290. Memorandum From President Nixon to his Assistant for National Security Affairs (Kissinger)1

[Omitted here is information unrelated to Indonesia.]

On Indonesia, Suharto wants training rather than weapons as I understand it. This should be a very easy request to fill. In any event, I hereby direct that we go forward on the Indonesian military request in the event that Suharto wants it, particularly since it is minimal and completely consistent with the Nixon Doctrine. McCain tells me that Djakarta has ordered the Soviet technicians out. They have no spare parts for their Soviet equipment and, consequently, may have to come to us eventually for equipment.2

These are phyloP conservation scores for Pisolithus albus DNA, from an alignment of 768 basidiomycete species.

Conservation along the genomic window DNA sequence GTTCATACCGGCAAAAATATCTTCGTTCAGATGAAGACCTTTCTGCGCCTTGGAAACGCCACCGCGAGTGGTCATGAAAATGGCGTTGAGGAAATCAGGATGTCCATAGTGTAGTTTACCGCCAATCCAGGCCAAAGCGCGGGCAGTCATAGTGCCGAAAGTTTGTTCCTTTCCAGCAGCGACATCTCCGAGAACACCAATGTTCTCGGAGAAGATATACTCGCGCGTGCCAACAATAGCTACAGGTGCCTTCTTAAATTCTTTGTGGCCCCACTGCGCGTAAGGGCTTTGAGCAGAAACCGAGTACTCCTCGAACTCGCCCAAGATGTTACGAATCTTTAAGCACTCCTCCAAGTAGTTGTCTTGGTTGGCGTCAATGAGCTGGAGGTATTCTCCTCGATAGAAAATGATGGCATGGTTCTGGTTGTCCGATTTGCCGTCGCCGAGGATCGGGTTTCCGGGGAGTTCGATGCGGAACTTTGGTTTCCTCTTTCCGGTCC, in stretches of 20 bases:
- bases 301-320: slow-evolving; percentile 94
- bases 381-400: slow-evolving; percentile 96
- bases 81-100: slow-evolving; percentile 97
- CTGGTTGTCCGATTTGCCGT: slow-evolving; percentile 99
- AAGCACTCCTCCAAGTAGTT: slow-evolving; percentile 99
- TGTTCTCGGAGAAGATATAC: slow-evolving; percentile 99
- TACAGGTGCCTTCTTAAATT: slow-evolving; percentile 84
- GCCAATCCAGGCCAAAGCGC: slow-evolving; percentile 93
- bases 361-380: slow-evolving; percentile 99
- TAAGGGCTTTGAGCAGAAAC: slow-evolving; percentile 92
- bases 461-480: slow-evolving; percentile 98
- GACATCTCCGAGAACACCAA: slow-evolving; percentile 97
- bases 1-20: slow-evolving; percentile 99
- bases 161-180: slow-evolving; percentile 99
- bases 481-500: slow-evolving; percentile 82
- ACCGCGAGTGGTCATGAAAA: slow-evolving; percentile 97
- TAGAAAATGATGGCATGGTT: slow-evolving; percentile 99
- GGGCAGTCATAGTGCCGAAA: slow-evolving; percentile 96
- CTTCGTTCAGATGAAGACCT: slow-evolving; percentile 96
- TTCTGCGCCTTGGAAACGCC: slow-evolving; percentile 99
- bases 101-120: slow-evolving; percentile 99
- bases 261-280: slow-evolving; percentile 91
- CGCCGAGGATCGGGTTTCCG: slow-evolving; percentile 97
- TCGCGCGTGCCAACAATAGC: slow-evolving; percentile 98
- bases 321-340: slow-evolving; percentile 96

1. Source: National Archives, Nixon Presidential Materials, NSC Files, Box 559, Country Files, Far East, Southeast Asia, 1970, Vol. II. Confidential.
  2. According to an April 20 memorandum from the President’s Military Aide General John Hughes to Kissinger, the President met with Admiral John S. McCain, CINCPAC, on April 19. Admiral McCain said that his recent visit to Indonesia was “the first CINCPAC visit there and he had received a good reception.” McCain said that “Suharto felt strongly that the Fort Leavenworth training for his Army officers helped greatly in defeating the communists.” McCain then told the President that the Indonesians were in the process of expelling Soviet technicians, and that the Soviets had not provided spare parts for the equipment that they had furnished. (Ibid.)